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United States Department of Agriculture

Agricultural Research Service

Title: Comparison of Cleft Palate Induction by Nicotiana Glauca in Goats and Sheep

Authors
item Panter, Kip
item Weinzweig, Jeff - BROWN UNIVERSITY
item Gardner, Dale
item Stegelmeier, Bryan
item James, Lynn

Submitted to: Teratology
Publication Type: Peer Reviewed Journal
Publication Acceptance Date: September 20, 1999
Publication Date: June 1, 2000
Citation: PANTER, K.E., WEINZWEIG, J., GARDNER, D.R., STEGELMEIER, B.L., JAMES, L.F. COMPARISON OF CLEFT PALATE INDUCTION BY NICOTIANA GLAUCA IN FETAL GOATS AND SHEEP. TERATOLOGY. 2000.

Interpretive Summary: Cleft palate was induced in fetal goats when their mothers were fed wild tree tobacco (Nicotiana glauca) during 32-41 days of pregnancy. Ninety seven percent of the fetal goats had cleft palate,14% had other abnormal craniofacial defects in addition to cleft palates and 11% had moderate to severe contracture skeletal defects. In contrast, less than 3% of newborn lambs had cleft palate when their pregnant mothers were fed wild tree tobacco and extracts therefrom during similar but extended stages of pregnancy including 34 to 55 days. Moderate to severe contractures occurred in newborn lambs when their mothers were fed wild tree tobacco during 34-55 days of pregnancy. The goat has now been characterized as a model to study the cause of cleft palate in livestock and humans and to develop techniques for potential in utero scarless repair.

Technical Abstract: Fetal cleft palate by maternal gavage of Nicotiana glauca during the first trimester of pregnancy was compared between goats and sheep. Cleft palate was induced in over 97% of the fetal goats when their pregnant mothers were fed N. glauca plant material or anabasine-rich extracts therefrom during gestation days 35-41, while no cleft palates were induced when feeding periods included days 36-40, 37-39 or day 38 only. The induced cleft palates were bilateral, involving the entire secondary palates with complete detachment of the vomer. In addition to cleft palates, 14% of the newborn kids showed other abnormal craniofacial defects including maxillary hypoplasia, midfacial retrusion and malocclusion. Eleven percent (3/26) or the newborn goats from dose fed during gestation days 32-41 had moderate to severe contractures of the metacarpal joints which resolved spontaneously by 4 weeks postpartum. There were no other gross malformations. No cleft palates were induced in lambs whose mothers were fed N. glauca plant or anabasine-rich extracts during the gestation periods of days 34-41, 35-40, 35-41, 36-41, 35-51 or 37-50. Only one of five lambs born to three ewes fed N. glauca plant material during gestation days 34-55 had a cleft palate, but all five lambs had moderate to severe contractures in the metacarpal joints. The slight to moderate contracture defects resolved spontaneously by 4 weeks postpartum, but the severe contractures only partially resolved. Fetal death and resorption (determined by ultrasound) occurred in 25% of pregnant goats fed N. glauca versus only 4% of pregnant sheep. Nicotiana glauca plant material contained the teratogenic alkaloid anabasine at 0.175% to 0.23% dry weight.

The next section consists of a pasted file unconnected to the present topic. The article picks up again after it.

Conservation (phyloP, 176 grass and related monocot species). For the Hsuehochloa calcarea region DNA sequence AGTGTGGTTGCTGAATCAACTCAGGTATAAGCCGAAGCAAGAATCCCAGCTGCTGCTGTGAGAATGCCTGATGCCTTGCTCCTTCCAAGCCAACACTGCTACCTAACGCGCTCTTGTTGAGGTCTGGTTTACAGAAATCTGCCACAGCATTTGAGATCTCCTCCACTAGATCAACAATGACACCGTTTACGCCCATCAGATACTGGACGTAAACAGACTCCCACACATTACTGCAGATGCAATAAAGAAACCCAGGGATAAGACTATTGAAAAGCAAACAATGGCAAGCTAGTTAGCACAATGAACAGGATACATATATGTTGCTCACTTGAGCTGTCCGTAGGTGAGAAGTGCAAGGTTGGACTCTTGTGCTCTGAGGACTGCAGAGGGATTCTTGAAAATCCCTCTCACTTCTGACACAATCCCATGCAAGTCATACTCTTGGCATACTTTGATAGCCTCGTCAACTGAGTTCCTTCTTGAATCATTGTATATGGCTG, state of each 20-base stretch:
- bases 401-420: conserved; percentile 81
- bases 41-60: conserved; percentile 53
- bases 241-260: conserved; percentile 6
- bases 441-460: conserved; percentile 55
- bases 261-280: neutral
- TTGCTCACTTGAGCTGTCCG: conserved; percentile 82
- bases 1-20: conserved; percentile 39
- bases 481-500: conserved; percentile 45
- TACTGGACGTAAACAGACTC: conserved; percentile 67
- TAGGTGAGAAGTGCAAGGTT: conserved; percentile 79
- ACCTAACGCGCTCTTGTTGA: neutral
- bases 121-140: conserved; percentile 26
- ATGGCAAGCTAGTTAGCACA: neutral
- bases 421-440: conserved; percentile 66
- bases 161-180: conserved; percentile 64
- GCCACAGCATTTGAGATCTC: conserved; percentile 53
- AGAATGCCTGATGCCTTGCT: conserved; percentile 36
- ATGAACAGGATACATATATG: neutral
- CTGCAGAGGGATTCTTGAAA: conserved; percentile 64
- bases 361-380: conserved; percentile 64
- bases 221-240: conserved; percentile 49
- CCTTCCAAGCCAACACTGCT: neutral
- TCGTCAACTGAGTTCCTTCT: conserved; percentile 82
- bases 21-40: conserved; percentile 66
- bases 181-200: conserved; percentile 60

Last Modified: 4/18/2014
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